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Social Security Question:
I turned 62 in February of 2012, and am retiring August 15, 2012. I am a sole propietor of an LLC
Social Security Answer:
I turned 62 in February of 2012, and am retiring August 15, 2012.� I am a sole propietor of an LLC, which I plan on closing on August 15, 2012. Do receivables that were invoiced prior to, but collected after 8/15/12, count against my earnings limit? If I sell the LLC instead of closing it and accept a one year payout, do those post 8/15 payments count against the limit? SSA.gov states income from services rendered prior to the first month of entitlement, but received “in a year after the first year of entitlement” is excluded. What does that mean?
Support Replied ~ 07-12-2012 12:36:30
When you own a business, Social Security is concerned with the control that you have over your earnings. Since you are closing the business on 8/15/12, Social Security will consider that your last day of work. Earnngs after that date will be considered earned before that date. This is why it is important to show that your business is no longer running under your control after 8/15/12.
If you sell the business, then it is easy to show that you no longer own this business with the bill of sale. If you are closing down the business, then you must show proof that the business will not be operating by newspaper notices, notices to your suppliers, and other proofs your Social Security office asks you for. They can also take your retirement claim and put you in a suspense until they feel you are truly retired.
If you have a small business and have not earned over the $14000 for the las 5 years, then there is no problem at all since you don't make over the amount allowable anyway.
If you have any further questions, be sure to write back again....Good luck with your plans.....Carol
Your Comment ~ 07-16-2012 13:12:30
If I understand correctly, any services invoiced prior to my retirement date, but collected after are not counted against my post retirement earnings limit. If the sale agreement for the business allows for a 1 year payout, are those payments also exempt from the limit?
Support Replied ~ 07-16-2012 15:01:49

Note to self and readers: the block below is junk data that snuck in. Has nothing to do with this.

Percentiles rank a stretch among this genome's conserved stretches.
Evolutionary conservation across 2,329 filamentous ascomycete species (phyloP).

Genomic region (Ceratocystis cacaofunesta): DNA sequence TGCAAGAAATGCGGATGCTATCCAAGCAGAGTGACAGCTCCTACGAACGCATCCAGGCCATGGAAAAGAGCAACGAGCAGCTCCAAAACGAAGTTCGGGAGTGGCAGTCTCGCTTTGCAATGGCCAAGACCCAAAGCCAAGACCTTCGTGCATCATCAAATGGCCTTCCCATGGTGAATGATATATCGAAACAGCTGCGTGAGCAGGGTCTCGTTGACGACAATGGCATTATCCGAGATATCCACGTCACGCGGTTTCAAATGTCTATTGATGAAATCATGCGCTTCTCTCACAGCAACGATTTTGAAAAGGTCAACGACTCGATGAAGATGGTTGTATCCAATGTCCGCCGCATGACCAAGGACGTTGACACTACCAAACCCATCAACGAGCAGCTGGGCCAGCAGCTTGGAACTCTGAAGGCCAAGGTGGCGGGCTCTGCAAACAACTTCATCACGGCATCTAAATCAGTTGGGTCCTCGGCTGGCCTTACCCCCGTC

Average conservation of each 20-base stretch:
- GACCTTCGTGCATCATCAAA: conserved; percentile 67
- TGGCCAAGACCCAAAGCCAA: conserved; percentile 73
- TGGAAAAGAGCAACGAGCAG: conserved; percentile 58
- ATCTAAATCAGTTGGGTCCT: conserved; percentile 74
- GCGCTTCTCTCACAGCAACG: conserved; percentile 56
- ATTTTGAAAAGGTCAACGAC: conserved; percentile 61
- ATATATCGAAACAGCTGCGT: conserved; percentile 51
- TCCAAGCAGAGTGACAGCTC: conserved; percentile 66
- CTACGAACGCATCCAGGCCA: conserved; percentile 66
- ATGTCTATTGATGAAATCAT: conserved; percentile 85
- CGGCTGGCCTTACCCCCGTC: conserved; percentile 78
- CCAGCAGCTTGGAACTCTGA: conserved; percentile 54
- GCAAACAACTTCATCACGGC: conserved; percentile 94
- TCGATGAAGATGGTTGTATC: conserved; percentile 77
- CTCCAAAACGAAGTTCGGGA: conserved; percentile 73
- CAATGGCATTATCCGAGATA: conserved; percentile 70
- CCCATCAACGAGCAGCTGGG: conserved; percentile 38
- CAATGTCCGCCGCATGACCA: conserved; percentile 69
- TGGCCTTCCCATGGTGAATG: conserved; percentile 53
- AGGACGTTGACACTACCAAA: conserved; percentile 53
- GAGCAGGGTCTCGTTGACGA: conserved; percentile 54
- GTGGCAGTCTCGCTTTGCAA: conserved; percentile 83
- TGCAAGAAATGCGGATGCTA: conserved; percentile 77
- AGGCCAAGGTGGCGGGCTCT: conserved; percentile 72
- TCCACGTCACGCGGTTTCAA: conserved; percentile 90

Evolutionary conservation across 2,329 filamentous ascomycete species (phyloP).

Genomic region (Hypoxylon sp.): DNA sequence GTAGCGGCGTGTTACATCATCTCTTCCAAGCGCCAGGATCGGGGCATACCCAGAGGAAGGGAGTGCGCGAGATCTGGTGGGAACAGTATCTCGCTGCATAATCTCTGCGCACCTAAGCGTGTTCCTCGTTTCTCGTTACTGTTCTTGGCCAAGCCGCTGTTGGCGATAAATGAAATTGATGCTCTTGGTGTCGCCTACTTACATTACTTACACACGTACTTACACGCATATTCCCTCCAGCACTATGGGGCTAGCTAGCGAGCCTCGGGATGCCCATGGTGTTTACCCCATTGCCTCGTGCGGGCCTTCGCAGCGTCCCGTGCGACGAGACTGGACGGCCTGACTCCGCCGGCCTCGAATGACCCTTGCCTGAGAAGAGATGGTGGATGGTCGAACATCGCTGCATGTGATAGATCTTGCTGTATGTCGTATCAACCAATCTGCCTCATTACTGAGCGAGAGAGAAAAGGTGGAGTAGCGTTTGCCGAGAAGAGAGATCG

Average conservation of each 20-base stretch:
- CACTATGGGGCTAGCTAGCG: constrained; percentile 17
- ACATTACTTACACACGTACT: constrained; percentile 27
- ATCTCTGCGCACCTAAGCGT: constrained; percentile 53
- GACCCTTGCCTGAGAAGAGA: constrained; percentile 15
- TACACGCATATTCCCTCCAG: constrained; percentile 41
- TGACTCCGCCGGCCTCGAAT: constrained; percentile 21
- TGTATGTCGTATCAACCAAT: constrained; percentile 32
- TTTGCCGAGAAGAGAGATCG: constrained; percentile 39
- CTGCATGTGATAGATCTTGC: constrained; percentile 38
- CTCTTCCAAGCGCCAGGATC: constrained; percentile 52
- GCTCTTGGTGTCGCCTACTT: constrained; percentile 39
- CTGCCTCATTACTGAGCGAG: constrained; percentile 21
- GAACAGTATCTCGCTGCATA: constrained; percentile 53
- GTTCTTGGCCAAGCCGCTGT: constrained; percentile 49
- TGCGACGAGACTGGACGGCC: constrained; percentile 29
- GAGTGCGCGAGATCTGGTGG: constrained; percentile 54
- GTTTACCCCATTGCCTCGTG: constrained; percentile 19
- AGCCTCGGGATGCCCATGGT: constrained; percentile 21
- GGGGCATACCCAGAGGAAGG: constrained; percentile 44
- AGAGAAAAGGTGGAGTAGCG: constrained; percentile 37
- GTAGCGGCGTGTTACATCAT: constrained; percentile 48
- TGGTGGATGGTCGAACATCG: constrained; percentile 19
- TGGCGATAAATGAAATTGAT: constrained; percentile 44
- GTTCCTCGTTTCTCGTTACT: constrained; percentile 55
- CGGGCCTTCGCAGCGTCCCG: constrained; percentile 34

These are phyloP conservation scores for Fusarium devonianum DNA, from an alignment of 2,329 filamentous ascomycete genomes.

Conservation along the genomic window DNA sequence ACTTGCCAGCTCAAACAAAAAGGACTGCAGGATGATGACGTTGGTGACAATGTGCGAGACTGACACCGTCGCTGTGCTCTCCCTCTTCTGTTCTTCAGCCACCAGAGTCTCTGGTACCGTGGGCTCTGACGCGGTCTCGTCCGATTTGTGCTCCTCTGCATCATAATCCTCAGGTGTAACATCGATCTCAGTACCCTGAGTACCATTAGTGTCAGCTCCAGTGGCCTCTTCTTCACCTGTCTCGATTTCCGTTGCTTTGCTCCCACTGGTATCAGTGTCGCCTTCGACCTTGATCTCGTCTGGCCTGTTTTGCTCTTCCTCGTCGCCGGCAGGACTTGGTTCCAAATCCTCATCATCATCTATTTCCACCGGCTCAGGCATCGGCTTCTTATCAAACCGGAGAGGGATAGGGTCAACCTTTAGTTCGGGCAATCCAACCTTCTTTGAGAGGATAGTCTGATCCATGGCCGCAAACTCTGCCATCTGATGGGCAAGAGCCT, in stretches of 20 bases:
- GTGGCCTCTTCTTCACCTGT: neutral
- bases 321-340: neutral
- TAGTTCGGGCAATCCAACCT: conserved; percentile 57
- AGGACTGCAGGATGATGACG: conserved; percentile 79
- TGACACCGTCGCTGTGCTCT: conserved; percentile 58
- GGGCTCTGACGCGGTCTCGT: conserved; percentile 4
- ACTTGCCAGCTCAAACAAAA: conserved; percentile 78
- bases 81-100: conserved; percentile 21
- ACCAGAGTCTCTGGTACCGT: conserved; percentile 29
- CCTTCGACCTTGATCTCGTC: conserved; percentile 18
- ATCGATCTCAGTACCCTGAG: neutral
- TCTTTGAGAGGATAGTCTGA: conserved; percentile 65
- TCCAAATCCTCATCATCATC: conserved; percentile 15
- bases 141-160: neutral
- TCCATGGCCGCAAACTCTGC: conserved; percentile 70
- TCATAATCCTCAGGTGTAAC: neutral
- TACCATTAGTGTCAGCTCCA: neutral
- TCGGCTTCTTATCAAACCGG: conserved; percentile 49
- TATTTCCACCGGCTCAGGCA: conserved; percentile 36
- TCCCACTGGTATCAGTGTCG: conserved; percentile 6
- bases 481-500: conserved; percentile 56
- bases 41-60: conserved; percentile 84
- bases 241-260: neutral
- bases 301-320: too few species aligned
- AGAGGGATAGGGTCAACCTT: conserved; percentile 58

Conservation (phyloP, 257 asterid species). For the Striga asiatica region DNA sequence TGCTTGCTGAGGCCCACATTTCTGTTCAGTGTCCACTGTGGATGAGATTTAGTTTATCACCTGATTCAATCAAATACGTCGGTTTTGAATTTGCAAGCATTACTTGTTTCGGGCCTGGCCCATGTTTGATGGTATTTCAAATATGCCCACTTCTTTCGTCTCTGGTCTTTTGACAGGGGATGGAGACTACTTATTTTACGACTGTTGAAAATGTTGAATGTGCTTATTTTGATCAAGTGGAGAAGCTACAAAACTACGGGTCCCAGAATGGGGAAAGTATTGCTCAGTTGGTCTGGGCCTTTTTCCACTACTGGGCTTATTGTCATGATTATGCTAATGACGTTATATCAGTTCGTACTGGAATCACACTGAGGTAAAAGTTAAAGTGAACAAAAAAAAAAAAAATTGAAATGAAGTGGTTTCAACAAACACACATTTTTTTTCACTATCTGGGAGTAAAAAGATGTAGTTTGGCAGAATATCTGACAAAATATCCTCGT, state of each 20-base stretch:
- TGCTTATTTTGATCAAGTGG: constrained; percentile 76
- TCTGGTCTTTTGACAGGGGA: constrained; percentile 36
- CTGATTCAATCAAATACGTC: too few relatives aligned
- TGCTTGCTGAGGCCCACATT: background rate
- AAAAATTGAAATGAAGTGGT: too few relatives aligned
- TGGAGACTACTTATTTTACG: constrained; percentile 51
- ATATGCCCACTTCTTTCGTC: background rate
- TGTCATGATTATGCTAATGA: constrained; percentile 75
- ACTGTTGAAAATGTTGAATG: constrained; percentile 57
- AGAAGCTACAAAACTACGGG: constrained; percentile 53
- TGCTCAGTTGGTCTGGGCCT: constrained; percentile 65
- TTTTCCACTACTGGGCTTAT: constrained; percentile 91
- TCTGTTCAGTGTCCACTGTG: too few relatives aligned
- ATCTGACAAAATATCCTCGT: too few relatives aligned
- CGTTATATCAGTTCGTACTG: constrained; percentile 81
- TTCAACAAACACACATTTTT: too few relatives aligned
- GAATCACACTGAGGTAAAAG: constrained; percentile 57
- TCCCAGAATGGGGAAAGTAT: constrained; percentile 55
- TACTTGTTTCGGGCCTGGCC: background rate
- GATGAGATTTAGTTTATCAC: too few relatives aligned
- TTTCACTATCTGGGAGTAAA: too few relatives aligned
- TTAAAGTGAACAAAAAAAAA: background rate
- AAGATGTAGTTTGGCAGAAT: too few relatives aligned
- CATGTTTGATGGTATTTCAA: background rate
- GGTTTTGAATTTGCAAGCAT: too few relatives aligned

The payout for your business should not be posted as earnings.....Your accountant should know how to file them so IRS does not FICA tax them. And like I said, when you do your taxes at the end of the year it will show that you were paid the money in 2012, but your business stopped in August, so Social Security will not count that money against you.
The complication could come in 2014 if in 2013 you have posted earnings. If that happen , you should call Social Security and tell them that your busness closed in 2012 and that the money was payment for services done before you closed your busness.....Carol
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You should consult with your local Social Security Office before acting upon any information received as a response to your question on "Social Security Advisor".
"Social Security Advisor" is intended to provide accurate and authoritative information with regard to the subject matter covered. It is offered with the understanding that neither the publisher nor the author is engaged in rendering legal, accounting, investment or other professional advice or services.
Information obtained from RetirementCommunity.com, including e-mail responses from "Social Security Advisor" should be considered as general educational information. You must never rely upon the advice given here. Your individual situation may not fit the generalizations discussed. Only your local Social Security office can evaluate your individual situation and give you advice.
|In the news:
Read Carols comments in this BankRate.com Social Security article
Thank you so much. The amount of infomation you provided on our call went a long way in helping to resolve the issues I had with the social security rep I was working with.
Tom F. 01-17-2019
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Carol J. 01-05-2019
Thanks for the straight forward answers. It would have save a lot of time if I knew about this site months ago.
Emily D. 12-25-2018
Great talking with you and thanks for the help. Things now seem to be going in the right direction.
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